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There is nothing wrong with stating an opinion. Personally I think live feeding should probably only be used as a last resort. I have friends who think otherwise and consider it a very enriching experience for their predators, and I cannot argue with that. And there is a very strong case indeed to be made that live feeding is a far more ethical and less stressful way of dying than, for example, being gassed en masse with CO2 as most rodents we use as feeders are.

However stating something that is not illegal is illegal, is wrong.
At the end of the day, our opinions are of no consequence to somebody that is not breaking the law.
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  #24 (permalink)  
Old 08-10-2019, 08:39 PM
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Default Breeding Reptiles as Feeders? (Hyopthetical)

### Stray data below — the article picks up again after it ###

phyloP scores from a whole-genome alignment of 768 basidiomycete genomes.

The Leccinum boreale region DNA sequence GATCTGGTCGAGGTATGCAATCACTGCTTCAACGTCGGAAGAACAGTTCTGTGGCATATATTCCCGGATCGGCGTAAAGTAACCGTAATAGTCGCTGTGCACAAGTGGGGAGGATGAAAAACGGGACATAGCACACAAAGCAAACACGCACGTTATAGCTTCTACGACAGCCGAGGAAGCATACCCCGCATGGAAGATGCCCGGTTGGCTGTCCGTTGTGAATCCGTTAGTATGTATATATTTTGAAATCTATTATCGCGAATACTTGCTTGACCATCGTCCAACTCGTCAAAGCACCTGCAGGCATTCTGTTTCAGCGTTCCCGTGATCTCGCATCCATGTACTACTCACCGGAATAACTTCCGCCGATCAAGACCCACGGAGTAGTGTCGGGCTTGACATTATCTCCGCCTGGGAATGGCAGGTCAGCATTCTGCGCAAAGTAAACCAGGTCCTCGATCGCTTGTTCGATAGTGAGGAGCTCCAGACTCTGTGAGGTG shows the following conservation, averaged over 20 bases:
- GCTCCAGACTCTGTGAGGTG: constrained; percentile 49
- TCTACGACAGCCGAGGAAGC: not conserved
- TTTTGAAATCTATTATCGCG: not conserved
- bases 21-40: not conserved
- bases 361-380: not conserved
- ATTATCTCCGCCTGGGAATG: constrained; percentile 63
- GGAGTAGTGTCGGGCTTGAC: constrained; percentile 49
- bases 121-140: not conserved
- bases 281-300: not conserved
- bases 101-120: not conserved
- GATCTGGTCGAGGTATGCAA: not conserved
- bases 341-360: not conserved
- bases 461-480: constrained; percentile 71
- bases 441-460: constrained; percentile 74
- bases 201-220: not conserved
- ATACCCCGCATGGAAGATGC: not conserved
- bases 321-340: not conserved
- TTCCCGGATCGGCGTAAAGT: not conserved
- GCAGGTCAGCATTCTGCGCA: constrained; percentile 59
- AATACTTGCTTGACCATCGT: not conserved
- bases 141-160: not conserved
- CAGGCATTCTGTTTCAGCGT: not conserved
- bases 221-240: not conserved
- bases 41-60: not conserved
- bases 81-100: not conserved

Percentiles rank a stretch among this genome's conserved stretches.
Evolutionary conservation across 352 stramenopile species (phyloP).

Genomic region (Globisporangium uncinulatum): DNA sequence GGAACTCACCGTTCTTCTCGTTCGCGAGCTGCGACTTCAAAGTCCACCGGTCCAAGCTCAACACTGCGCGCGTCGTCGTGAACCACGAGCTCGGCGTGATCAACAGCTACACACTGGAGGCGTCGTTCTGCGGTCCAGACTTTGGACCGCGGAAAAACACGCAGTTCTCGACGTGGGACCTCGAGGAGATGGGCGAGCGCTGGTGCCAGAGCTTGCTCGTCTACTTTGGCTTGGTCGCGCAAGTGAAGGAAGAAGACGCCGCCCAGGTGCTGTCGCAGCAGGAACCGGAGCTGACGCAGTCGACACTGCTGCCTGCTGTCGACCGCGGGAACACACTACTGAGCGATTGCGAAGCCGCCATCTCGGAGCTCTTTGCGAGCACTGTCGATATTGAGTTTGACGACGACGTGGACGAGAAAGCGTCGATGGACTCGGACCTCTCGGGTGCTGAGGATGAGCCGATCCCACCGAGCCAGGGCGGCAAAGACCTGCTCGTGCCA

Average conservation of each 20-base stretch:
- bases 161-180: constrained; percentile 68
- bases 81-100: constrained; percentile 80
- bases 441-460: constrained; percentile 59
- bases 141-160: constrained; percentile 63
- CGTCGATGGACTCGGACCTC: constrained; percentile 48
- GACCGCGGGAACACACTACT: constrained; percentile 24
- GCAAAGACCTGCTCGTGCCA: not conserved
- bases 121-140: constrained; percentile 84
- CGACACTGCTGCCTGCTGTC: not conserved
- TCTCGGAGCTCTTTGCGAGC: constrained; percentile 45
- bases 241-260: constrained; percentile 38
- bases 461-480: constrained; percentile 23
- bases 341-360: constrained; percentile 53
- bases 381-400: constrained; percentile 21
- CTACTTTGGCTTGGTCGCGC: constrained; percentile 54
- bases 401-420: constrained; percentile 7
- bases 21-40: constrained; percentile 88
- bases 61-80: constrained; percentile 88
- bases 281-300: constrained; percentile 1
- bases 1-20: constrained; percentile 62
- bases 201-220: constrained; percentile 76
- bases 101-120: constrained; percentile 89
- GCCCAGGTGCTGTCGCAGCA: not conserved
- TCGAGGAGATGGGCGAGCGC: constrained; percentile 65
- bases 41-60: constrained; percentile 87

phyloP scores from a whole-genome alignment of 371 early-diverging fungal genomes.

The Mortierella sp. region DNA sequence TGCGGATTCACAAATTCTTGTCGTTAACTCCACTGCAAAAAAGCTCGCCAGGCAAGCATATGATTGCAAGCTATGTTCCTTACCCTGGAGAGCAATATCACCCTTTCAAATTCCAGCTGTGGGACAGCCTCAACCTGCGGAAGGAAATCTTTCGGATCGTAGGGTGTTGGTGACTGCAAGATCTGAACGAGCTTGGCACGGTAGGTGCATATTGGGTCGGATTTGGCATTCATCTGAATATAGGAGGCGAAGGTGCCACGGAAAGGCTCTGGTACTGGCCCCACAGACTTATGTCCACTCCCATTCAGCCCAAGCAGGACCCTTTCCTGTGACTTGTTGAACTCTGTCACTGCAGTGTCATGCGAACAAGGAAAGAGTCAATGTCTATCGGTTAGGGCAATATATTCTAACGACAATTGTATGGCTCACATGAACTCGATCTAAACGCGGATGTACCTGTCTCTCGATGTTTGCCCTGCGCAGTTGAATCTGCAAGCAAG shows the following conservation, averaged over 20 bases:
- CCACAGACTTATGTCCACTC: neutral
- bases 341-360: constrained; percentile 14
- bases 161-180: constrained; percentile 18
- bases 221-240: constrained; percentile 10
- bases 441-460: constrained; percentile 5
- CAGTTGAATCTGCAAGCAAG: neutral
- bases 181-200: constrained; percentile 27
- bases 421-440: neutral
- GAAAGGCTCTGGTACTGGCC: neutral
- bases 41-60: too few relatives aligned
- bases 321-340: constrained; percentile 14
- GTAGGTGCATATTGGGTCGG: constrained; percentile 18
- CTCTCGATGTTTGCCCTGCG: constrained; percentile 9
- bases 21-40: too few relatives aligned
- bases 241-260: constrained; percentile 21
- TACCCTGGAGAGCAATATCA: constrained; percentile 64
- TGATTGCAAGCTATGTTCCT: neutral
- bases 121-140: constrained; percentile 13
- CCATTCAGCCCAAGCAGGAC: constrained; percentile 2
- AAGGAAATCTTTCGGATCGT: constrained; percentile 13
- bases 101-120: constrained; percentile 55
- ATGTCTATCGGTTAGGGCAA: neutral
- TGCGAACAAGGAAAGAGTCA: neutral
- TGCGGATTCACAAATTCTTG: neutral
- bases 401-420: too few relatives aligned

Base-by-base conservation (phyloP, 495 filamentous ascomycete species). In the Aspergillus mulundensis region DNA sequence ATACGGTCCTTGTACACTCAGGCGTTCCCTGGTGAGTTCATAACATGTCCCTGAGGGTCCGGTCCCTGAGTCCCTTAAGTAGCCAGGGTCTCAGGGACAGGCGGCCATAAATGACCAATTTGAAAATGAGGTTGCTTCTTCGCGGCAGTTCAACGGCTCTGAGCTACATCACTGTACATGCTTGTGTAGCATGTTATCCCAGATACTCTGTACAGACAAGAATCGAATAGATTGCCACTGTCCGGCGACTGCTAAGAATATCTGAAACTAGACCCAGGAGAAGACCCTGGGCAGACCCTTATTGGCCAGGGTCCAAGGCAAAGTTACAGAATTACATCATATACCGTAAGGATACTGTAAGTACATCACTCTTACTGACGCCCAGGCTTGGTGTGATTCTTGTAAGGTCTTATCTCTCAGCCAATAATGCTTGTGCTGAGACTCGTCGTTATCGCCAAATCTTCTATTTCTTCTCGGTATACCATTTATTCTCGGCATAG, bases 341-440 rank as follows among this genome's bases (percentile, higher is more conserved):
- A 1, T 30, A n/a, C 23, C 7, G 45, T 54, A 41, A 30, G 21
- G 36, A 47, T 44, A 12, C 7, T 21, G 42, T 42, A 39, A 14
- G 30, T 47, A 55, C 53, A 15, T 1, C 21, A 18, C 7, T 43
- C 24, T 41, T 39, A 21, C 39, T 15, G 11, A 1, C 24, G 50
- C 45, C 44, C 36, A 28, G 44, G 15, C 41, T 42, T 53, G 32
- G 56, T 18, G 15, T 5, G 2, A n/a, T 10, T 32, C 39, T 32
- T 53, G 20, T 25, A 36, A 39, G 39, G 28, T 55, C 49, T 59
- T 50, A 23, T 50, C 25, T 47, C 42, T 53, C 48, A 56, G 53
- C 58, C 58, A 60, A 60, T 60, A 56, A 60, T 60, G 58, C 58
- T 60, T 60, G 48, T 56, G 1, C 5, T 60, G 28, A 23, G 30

Quote:
Originally Posted by Thrasops View Post
There is nothing wrong with stating an opinion. Personally I think live feeding should probably only be used as a last resort. I have friends who think otherwise and consider it a very enriching experience for their predators, and I cannot argue with that. And there is a very strong case indeed to be made that live feeding is a far more ethical and less stressful way of dying than, for example, being gassed en masse with CO2 as most rodents we use as feeders are.



However stating something that is not illegal is illegal, is wrong.

At the end of the day, our opinions are of no consequence to somebody that is not breaking the law.


I did correct myself though. As said I actually thought it was illegal, have had a good read through the animal welfare act 2006 again and educated myself more on this!


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Old 08-10-2019, 09:01 PM
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Multi quote isn't working for me for some reason...